University Budgeting 101

When it comes to managing finances in university, everyone’s situation is different. Maybe you only have to look after your day-to-day expenses, or maybe you’re single-handedly funding your degree. Whatever the case may be, consider if you’ve ever experienced ‘the moment.’ The: oh-my-god-why-did-I-buy-that-cardigan-now-I-can’t-have-dinner-moment.

If you know what I’m talking about… keep on reading.

I am a little ashamed to admit the number of times that I have asked myself this very question (exchange ‘cardigan’ for about 1000 other items). However… you have come to the right place! After much trial and error, here is my personal guide to keeping your wallet shut this semester.

  • Tip #1 – Keep track of your spending

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One of the best things I did for myself this year was downloading a few budgeting apps on my phone. My budgets and reminders keep me in check throughout the day, reminding me that no, I cannot buy more three-wick-candles from Bath and Body Works. I like to use ‘Mint’ for general budget checks, and ‘Cleo’ for active daily use. Cleo works like an assistant–I get reminders throughout the week of how much of my weekly budget I have left, where most of my money went that week, and *gulp* when an impulse purchase set me over the edge. Take accountability into your own hands!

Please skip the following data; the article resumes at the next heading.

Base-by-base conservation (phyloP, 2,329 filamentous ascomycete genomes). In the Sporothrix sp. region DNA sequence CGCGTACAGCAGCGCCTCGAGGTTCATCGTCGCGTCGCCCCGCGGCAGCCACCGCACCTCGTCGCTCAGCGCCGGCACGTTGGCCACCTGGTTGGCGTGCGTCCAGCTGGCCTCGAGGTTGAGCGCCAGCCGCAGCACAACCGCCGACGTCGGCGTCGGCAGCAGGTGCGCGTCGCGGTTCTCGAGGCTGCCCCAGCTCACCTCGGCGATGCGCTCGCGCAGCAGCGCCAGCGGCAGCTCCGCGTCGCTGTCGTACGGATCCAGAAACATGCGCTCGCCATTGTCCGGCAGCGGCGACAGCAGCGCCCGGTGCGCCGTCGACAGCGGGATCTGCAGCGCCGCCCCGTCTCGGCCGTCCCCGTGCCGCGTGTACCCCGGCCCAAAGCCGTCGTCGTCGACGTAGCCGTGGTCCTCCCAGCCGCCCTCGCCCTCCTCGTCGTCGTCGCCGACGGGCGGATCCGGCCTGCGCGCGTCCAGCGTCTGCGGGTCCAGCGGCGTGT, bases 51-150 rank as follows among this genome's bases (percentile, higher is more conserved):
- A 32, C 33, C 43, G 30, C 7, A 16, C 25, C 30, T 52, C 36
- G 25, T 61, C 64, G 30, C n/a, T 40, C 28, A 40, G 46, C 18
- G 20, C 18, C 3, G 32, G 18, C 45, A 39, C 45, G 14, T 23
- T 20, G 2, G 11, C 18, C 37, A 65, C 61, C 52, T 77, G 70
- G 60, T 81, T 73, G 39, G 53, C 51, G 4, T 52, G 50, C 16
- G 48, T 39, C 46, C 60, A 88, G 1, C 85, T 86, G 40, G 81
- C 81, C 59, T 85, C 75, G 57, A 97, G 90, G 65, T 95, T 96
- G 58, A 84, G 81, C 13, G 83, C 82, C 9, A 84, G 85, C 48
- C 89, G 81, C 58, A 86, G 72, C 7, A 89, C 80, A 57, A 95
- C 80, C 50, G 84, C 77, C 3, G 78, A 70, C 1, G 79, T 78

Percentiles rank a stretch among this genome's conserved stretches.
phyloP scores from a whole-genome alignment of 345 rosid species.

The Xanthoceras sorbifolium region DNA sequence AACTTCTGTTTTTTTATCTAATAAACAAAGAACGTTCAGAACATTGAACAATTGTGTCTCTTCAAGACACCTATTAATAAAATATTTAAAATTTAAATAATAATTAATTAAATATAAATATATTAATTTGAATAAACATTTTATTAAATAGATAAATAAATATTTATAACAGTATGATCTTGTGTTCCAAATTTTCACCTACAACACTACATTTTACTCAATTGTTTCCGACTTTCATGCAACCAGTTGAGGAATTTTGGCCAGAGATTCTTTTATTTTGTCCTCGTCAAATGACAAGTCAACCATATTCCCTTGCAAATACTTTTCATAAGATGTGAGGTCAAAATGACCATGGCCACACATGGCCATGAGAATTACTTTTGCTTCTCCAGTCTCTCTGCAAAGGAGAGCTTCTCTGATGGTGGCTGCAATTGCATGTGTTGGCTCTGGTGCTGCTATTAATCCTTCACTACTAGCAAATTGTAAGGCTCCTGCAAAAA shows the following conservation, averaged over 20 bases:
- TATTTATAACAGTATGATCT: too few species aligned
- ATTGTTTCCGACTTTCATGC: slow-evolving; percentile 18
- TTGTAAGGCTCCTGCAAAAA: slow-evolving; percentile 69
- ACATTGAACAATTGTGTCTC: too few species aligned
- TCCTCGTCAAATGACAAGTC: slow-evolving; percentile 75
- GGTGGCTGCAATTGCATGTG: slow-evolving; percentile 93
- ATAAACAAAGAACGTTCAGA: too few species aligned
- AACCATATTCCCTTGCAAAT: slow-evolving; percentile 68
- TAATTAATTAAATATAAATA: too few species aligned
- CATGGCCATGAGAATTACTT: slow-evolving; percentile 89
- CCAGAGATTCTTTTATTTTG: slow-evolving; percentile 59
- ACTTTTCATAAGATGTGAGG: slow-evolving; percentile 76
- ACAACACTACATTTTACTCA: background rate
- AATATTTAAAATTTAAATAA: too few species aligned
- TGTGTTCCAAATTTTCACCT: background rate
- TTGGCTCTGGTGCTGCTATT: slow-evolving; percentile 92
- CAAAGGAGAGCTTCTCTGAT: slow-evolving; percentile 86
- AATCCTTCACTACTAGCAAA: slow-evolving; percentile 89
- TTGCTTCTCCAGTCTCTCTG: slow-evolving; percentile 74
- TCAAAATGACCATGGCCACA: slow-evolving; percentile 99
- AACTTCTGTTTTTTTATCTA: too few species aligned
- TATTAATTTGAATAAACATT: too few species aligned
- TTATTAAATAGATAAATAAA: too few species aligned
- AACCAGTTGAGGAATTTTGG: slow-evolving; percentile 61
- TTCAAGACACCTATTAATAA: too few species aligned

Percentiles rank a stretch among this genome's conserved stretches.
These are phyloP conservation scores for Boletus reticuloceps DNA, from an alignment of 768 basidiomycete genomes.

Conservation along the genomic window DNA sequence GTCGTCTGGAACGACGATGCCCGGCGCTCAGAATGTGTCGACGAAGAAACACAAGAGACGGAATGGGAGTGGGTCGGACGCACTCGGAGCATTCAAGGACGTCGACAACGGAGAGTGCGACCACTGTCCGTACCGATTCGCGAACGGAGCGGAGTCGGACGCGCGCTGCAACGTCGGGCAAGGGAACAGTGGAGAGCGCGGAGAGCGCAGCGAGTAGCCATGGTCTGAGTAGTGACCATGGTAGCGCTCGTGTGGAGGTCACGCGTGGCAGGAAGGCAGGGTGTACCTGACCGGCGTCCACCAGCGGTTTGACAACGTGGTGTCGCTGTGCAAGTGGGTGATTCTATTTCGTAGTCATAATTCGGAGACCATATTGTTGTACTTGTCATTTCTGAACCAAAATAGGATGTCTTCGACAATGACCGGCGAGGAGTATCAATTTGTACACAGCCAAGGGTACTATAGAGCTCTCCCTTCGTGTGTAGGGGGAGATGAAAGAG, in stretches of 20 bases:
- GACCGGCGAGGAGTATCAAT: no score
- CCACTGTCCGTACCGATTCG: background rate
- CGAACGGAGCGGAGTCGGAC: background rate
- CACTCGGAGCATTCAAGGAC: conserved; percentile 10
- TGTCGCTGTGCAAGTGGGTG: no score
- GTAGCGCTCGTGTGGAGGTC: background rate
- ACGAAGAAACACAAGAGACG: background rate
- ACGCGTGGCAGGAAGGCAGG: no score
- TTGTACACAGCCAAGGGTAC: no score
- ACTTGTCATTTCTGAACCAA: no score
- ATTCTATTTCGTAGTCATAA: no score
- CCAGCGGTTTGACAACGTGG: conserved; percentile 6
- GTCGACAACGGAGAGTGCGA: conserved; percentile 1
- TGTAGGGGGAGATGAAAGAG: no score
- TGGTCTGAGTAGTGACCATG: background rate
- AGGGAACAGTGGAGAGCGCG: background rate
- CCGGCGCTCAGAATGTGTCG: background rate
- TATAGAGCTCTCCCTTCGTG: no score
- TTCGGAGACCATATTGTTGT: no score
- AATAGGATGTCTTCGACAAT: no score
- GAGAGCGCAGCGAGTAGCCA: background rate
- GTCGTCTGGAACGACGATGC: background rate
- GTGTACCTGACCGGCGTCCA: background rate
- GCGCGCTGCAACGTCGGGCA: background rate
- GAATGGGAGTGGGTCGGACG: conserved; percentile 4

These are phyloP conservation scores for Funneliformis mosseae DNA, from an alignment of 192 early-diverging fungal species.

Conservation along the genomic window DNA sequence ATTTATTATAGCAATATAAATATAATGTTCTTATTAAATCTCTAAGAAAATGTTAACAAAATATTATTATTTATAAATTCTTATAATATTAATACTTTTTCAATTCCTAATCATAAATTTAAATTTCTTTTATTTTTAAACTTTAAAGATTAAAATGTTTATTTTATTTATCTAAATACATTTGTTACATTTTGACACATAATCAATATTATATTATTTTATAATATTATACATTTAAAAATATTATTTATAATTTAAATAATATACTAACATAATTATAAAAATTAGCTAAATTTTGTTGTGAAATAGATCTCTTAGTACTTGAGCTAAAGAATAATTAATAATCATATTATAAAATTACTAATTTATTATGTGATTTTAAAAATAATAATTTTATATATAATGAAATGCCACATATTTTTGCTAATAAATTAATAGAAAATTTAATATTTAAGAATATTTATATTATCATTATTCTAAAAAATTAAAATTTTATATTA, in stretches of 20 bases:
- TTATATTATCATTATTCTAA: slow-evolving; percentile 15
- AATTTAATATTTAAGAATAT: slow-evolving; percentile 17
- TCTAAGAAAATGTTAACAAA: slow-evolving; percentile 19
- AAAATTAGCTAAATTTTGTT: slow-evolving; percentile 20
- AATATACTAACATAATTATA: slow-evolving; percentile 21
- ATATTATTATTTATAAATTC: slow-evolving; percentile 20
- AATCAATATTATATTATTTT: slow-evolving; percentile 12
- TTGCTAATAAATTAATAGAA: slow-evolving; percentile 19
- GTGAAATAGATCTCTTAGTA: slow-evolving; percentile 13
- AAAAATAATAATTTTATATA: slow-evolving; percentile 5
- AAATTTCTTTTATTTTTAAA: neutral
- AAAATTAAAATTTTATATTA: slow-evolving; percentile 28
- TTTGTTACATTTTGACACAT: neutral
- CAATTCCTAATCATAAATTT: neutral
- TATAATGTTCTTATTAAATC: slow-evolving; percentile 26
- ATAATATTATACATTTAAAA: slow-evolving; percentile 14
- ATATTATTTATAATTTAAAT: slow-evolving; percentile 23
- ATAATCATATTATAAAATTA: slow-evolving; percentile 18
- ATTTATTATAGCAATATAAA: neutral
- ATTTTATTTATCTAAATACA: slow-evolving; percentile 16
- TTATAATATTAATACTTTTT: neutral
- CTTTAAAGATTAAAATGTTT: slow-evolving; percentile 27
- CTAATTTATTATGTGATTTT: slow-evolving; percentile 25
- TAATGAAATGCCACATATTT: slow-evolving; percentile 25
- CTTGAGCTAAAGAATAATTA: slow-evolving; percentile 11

• Tip #2 – Know your impulses

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It’s different for everyone. Personally, I feel like I’m funneling money into various coffee shops as we speak. We all have a weak spot–maybe when you walk by H&M you just can’t help from going inside, or you need your daily dose of bubble tea to get you through the day. Once you’ve figured out the thing (or things) you spend the most money on, you can start to budget realistically. Let’s use me as an example…

Can I afford to buy three cups of coffee a day? No. Okay. Time to brainstorm:

What if I buy one large and make it last?

What if I hang out at Starbucks to study so I can get a refill?